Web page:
to strike repeated blows, literally or figuratively

    Etymology: [OE. hamer, AS. hamer, hamor; akin to D. hamer, G. & Dan. hammer, Sw. hammare, Icel. hamarr, hammer, crag, and perh. to Gr. 'a`kmwn anvil, Skr. aman stone.]

Freebase

  1. Hammer

    A hammer is a tool meant to deliver an impact to an object. The most common uses for hammers are to drive nails, fit parts, forge metal and break apart objects. Hammers are often designed for a specific purpose, and vary in their shape and structure. The term hammer is also used for some devices that are designed to deliver blows, e.g., the caplock mechanism of firearms. The hammer is a basic tool of many professions. The usual features are a handle and a head, with most of the weight in the head. The basic design is hand-operated, but there are also many mechanically operated models, such as steam hammers, for heavier uses.

The Nuttall Encyclopedia

  1. Hammer

    German Orientalist and historian, born at Grätz; author of a "History of the Ottoman Empire" (1774-1856).

The New Hacker's Dictionary

  1. hammer

    Commonwealth hackish syn. for bang on.

The Foolish Dictionary, by Gideon Wurdz

  1. HAMMER

    A small, busy implement carried by blacksmiths, geologists and Knockers for breaking iron, rock or friendship.

Dictionary of Nautical Terms

  1. hammer

    The shipwright's hammer is a well-known tool for driving nails and clenching bolts, differing from hammers in general.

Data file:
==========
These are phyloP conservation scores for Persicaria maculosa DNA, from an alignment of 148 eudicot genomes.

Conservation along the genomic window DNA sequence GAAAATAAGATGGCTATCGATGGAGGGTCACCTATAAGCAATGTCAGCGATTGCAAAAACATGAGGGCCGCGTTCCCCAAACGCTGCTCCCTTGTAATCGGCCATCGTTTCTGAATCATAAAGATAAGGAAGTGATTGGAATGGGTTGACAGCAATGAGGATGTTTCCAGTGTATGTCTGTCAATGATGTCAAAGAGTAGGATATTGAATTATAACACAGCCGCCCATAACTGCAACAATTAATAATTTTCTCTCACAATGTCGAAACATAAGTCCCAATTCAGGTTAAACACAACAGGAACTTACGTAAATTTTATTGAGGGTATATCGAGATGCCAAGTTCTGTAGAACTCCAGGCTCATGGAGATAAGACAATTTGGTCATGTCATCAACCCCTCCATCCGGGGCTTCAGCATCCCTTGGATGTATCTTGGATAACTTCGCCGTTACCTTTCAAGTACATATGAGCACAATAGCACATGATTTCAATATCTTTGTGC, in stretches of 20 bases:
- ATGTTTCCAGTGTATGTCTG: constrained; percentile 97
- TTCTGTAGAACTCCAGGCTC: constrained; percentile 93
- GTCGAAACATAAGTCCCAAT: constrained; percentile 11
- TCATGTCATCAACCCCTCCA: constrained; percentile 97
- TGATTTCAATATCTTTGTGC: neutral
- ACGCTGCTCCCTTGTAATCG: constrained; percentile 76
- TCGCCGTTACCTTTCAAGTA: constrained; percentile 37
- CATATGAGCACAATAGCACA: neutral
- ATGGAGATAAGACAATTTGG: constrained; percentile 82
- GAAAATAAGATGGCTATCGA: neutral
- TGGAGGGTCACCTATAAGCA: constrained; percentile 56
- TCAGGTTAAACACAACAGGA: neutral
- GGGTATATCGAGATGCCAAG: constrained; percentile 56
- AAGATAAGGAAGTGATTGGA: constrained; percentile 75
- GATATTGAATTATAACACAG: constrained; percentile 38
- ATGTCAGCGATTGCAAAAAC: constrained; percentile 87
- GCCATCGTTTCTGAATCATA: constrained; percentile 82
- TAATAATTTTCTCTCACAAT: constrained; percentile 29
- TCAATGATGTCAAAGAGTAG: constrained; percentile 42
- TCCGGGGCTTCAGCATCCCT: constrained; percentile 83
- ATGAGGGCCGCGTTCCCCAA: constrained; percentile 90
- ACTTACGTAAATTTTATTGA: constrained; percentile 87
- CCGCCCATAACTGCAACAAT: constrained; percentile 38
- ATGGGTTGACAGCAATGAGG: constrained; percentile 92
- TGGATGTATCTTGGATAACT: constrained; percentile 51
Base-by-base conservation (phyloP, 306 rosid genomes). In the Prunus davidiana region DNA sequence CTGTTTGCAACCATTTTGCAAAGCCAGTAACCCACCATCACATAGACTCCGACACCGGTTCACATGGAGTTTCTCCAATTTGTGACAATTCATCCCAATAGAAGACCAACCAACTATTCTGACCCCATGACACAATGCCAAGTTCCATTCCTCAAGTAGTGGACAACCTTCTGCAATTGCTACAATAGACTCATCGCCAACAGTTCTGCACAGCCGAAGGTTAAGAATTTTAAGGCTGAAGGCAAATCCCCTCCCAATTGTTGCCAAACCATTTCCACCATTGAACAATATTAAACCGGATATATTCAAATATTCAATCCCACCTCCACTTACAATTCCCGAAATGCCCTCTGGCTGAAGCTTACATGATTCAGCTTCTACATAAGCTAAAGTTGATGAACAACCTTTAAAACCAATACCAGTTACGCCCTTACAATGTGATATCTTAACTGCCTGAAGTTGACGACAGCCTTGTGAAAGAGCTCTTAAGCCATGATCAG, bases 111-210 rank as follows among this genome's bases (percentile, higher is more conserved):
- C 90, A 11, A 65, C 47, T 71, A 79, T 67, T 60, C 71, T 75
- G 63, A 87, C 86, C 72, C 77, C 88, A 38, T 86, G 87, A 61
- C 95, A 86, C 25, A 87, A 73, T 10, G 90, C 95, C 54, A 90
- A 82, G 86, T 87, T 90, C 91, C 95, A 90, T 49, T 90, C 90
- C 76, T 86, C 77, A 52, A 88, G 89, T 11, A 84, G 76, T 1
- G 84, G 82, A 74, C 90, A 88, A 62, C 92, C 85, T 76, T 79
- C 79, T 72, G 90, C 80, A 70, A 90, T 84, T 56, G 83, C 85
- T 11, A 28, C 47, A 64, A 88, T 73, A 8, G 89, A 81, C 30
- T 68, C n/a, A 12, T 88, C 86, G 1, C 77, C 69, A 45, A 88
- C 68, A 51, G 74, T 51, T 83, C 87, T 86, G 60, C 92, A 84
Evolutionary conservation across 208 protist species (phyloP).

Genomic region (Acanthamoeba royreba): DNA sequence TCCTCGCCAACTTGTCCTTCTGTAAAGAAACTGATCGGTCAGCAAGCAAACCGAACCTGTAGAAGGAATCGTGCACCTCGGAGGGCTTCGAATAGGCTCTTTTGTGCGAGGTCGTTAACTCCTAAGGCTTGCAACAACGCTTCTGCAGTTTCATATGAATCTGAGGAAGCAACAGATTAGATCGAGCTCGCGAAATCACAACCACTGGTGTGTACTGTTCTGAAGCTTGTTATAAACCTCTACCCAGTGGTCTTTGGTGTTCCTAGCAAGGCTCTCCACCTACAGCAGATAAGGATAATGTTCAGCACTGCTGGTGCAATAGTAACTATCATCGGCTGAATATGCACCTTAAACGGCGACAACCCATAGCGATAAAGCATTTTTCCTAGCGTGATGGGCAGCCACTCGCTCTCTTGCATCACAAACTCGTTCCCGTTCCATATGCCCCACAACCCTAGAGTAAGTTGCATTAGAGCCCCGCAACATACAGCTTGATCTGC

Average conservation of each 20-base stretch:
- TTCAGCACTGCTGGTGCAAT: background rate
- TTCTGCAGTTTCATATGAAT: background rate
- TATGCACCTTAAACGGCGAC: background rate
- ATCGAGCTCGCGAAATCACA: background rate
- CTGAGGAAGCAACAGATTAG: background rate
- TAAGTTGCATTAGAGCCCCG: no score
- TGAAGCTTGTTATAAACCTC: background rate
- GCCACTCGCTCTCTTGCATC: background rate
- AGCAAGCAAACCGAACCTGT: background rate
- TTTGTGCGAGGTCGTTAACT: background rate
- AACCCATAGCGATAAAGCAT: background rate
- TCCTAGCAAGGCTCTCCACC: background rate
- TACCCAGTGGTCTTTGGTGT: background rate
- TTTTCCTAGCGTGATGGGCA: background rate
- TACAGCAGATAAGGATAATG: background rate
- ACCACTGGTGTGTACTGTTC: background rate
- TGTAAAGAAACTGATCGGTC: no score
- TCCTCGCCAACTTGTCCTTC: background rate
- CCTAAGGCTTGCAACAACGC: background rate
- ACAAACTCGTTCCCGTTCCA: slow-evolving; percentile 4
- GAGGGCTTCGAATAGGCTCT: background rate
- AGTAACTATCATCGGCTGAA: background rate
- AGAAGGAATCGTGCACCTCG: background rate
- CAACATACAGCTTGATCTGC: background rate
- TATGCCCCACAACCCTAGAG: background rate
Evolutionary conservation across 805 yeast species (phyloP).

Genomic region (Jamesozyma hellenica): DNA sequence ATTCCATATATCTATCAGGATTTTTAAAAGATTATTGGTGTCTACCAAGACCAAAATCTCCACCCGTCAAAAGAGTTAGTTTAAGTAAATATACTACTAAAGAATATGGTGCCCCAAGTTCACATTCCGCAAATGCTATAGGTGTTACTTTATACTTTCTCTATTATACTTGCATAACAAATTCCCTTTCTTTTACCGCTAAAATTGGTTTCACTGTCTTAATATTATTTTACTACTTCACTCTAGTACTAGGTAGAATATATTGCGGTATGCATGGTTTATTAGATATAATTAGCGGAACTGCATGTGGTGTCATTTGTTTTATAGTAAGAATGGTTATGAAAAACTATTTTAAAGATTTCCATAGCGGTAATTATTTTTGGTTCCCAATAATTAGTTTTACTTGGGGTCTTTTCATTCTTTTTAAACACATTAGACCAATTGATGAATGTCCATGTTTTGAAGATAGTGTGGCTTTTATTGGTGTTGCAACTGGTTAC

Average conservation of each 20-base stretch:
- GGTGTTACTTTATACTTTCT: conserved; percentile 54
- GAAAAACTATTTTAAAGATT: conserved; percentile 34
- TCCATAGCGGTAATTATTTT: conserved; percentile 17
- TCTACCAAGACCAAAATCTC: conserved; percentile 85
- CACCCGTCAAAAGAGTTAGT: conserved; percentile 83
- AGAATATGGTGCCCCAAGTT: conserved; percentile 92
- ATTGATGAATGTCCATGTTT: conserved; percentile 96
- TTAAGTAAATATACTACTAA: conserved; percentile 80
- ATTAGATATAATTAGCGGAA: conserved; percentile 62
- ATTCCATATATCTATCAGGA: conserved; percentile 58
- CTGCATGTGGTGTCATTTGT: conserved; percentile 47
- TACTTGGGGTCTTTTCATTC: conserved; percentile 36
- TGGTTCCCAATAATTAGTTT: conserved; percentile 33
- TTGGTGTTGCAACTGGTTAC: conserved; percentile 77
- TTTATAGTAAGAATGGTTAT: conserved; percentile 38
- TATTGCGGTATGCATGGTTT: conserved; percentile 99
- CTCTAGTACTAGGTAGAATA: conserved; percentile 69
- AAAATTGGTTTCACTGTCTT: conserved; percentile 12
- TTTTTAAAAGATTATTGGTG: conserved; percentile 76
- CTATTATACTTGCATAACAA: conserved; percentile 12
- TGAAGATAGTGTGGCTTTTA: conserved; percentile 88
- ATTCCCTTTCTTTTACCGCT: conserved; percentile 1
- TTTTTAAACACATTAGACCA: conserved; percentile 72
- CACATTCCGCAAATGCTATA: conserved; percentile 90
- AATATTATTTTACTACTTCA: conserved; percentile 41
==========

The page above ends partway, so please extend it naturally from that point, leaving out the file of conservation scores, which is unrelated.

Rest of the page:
Military Dictionary and Gazetteer

  1. hammer

    An instrument with an iron head, for driving nails, etc. The term is also applicable to that part of a gun-lock which strikes the percussion-cap or firing-pin.

Suggested Resources

  1. hammer

    Song lyrics by hammer -- Explore a large variety of song lyrics performed by hammer on the Lyrics.com website.

British National Corpus

  1. Nouns Frequency

    Rank popularity for the word 'hammer' in Nouns Frequency: #2761

How to pronounce hammer?

  1. Alex
    Alex
    US English
    Daniel
    Daniel
    British
    Karen
    Karen
    Australian
    Veena
    Veena
    Indian

How to say hammer in sign language?

  1. hammer

Numerology

  1. Chaldean Numerology

    The numerical value of hammer in Chaldean Numerology is: 3

  2. Pythagorean Numerology

    The numerical value of hammer in Pythagorean Numerology is: 4

Examples of hammer in a Sentence

  1. Yilmaz Pasha:

    We start walking, walking through the forest, we saw deers, and a man wearing some strange clothes and in his hand was a hammer. We were nervous, it's such a big jungle, it will be so dangerous for us.

  2. Mehmet Murat ildan:

    Some people are so weak that whenever they see a hammer, they immediately turn into a nail!

  3. Edwin Markham:

    For all your days be prepared, and meet them ever alike. When you are the anvil, bear -- when you are the hammer, strike.

  4. Mehmet Murat ildan:

    If a man has a weak arm, give him a heavy hammer to exceed himself!

  5. James A. Froude:

    You cannot dream yourself into a character you must hammer and forge yourself one.

Images & Illustrations of hammer

  1. hammerhammerhammerhammerhammer

Popularity rank by frequency of use

hammer#1#7721#10000

Translations for hammer

From our Multilingual Translation Dictionary